|Pic courtsey Kamalika Chakrabarty|
Kolkata, or Calcutta as we all fondly still call, is a city that has been a host to various religions and nationalities like British, Chinese, Jews, Sikhs, Gujratis, Biharis etc. All these settlers with time have brought in some unique changes to the cuisine of Kolkata. One such famous and irrefutable change in the local cuisine was brought in by The British rule. Usage of local ingredients, restrained use of spices and western techniques gave birth to a unique cuisine which lived especially on a variety of 'Finger food' popularized in the clubs of Kolkata.
We are proud to announce that Kolkata Food Bloggers are working as co-organizers of the annual event Nutrifest, 2013 organized by KPC School of Nutrition and Food, Kolkata. Extensive research has been done by the KPC team to dig out recipes and history from places like Rajbari's to restaurants and clubs. The theme for this year is "Laatsaheb er Bangali Khanshama" which means the influence of British rule on Bengali cuisine. The search was for food which originated in the British era and can still be found in some prestigious clubs of Kolkata.
The recipe that is shared here today is one of the by-forgotten ones and is uniquely named Burra Memsaheb-er vegetable Seekh Kebab (Bada Memsaheb ka Vegetable Seekh kebab) Along with its unique name, the kebab is supposed to be constructed of three elements each of which gave a Sweet, Spicy and Tangy flavour to it.
I have tried to recreate this famous dish by incorporating all the three flavours into the kebab. For the sweet flavour I have used Raisins and sweet corns, for the spicy flavour I have added green chillies and red chilli powder and for the tangy flavour, I have used chaat masala and lemon juice.
Kolkata Food Bloggers got together to make a video shoot of this recipe along with some others. The video link shall be uploaded to this blog post as soon as it is released.
Ingredients : For 5-6 seekhs(as in the picture with 2 kebabs in each)
- 2 large potatoes, boiled
- 1/4 cup green peas, boiled
- 1/4 cup sweet corn, boiled
- 1 carrot, chopped and boiled
- 10 french beans, chopped and boiled
- 1/4 cup cabbage, chopped
- 2 tbsp roasted gram flour/besan
- 1 tbsp cashewnut powder
- 5-6 pieces of raisin/kishmish, chopped
- 1 tbsp ginger-garlic paste
- 1 green chilly, chopped (optional)
- salt to taste
- 1 tsp red chilli powder
- 1 1/2 tsp chaat masala
- 1 tsp roasted cumin/jeera powder
- Green bell pepper, tomato and onion squares for garnishing
Take 1/2 tbsp oil in a pan and saute the ginger-garlic paste and the chopped green chilly for 2 minutes. Add the chopped cabbage and saute for a minute. Remove from heat and keep aside.
Take a big bowl and add potatoes. Mash them.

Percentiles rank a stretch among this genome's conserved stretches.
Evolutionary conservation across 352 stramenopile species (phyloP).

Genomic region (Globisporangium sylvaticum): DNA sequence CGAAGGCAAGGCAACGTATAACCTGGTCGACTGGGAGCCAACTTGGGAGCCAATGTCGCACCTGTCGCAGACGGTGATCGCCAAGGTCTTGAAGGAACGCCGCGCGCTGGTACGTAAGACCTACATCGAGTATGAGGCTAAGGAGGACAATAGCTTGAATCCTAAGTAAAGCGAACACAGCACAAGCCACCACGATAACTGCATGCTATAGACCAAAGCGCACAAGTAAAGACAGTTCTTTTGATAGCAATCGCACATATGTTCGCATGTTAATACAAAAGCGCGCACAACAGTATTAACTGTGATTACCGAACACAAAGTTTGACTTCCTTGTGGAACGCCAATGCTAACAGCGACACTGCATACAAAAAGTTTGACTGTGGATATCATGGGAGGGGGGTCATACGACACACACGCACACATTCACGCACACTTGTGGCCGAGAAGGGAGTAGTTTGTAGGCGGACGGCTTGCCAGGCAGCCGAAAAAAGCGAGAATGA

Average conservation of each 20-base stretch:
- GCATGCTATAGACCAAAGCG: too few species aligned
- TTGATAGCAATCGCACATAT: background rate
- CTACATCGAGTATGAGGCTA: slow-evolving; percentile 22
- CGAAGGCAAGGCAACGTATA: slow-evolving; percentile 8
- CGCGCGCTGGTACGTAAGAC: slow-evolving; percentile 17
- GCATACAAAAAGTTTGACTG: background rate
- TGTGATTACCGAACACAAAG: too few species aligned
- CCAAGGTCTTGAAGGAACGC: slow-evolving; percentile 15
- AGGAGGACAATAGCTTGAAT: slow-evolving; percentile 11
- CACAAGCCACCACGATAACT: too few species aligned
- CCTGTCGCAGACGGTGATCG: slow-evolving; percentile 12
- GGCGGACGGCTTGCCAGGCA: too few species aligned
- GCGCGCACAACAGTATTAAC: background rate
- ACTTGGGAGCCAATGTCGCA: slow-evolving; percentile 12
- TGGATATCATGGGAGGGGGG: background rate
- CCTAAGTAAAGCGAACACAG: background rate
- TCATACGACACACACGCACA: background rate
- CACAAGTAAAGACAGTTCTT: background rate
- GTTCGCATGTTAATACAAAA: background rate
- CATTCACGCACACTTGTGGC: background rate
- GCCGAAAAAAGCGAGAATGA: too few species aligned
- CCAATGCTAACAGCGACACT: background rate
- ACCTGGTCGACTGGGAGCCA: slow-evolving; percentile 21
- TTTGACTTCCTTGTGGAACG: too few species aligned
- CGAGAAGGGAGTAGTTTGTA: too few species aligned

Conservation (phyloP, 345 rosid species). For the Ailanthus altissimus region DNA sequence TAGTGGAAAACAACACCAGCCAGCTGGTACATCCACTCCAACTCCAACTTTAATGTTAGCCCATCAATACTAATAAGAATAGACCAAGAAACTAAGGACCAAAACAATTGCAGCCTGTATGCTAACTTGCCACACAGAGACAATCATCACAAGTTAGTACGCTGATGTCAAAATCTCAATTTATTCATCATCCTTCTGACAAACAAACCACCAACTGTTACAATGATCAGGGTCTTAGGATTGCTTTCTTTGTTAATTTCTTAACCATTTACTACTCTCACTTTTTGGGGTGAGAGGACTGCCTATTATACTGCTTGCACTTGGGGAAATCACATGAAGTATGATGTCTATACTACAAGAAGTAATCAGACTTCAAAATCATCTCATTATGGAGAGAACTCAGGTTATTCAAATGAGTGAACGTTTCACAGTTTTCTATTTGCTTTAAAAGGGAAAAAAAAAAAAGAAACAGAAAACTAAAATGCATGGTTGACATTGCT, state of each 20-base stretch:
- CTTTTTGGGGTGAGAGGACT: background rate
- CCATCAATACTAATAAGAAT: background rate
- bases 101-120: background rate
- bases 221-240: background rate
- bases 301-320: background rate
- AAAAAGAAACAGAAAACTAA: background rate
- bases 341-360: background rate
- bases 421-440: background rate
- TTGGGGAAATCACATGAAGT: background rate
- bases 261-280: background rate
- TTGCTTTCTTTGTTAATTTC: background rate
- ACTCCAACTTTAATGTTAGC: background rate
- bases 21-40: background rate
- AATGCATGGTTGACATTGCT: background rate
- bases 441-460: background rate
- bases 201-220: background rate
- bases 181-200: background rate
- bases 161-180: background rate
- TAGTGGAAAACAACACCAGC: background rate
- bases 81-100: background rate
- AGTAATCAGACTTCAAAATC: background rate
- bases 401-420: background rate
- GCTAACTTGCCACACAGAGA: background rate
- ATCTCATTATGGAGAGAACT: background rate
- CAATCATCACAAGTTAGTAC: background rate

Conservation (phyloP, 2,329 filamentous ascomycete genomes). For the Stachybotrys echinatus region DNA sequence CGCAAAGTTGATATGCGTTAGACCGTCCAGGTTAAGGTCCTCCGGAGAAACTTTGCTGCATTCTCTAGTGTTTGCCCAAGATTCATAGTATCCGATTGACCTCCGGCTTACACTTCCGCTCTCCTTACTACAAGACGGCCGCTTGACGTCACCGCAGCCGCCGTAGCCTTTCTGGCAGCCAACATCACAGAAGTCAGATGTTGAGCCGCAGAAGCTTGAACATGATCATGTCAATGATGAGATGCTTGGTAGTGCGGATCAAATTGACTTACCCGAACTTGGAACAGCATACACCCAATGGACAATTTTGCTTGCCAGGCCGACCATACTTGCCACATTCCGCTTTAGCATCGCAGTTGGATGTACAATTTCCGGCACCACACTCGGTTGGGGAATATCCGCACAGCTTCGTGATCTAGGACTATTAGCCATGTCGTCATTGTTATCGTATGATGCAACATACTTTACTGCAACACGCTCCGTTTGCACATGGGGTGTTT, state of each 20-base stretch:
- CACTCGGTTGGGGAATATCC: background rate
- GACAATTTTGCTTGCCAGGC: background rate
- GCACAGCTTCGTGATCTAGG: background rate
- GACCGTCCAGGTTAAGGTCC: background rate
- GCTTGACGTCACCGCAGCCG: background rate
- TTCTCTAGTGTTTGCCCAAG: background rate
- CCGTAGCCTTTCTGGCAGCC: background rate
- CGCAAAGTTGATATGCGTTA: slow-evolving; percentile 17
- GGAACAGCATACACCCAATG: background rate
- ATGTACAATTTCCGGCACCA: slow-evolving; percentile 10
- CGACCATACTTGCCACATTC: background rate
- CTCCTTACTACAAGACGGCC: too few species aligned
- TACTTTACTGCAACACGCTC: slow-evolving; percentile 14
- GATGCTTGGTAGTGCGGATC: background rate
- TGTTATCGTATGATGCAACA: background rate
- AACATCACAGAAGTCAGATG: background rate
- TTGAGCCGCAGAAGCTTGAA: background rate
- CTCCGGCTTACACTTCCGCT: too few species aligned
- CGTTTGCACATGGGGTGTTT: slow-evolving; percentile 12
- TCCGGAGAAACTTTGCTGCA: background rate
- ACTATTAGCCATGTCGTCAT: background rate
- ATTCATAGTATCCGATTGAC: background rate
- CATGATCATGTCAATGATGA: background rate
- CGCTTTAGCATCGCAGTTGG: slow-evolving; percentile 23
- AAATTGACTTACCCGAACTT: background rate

Add the boiled vegetables like green peas, sweet corn, carrots and french beans and mash them well.
Now mix in the ginger-garlic, green chilly and cabbage mixture.
Add in salt, red chilli powder, chaat masala and roasted jeera powder.
Now add the cashewnut powder(made by simply grinding 5-6 cashewnuts), roasted gram flour/besan (made by dry roasting gram flour/besan) and chopped raisins. Mix well.
Soak some wooden skewers in water for 1/2 hour.
Take a little portion of the vegetable mixture and press it around the wooden skewer shaping it as a cylinder. Make two such shaped cylinders on one skewer.
Preheat oven to 180 degree Celsius.
Line a baking tray with an aluminium foil and lightly grease it with oil.
Place the skewers on it and bake for 15-20 minutes or till golden brown from all sides. You will require to turn sides in between for uniform browning.
Take 1/2 tbsp oil in a pan and saute the green bell pepper, tomato and onion squares.
Insert the sauteed garnishing in the skewers and serve with a yogurt-mayonnaise dip where you add equal quantity of hung curd and mayonnaise and adjust seasonings.
Add a dash of lemon juice on top of the kebabs before serving.
- You may reduce the spiciness to suit your taste buds by not adding the green chilly.
- In case, you cannot shape the kebabs on the wooden skewer, shape them into cylinders and bake them and later thread them through the skewers.
- In case the vegetables feel hard while mashing, roughly grind them in a mixer and then add to the other ingredients.
A special and heartfelt note of thanks to Kamalika Chakrabarty for providing me these lovely pictures which were taken during the video shoot.
Check some more interesting recipes from the British era like Deemer devil and Country Captain Chicken on these links.
Disclaimer : The entire history and recipe has been provided by KPC team. I have just tried recreating the original version with my little changes.
Happy By-gone era kebab relishing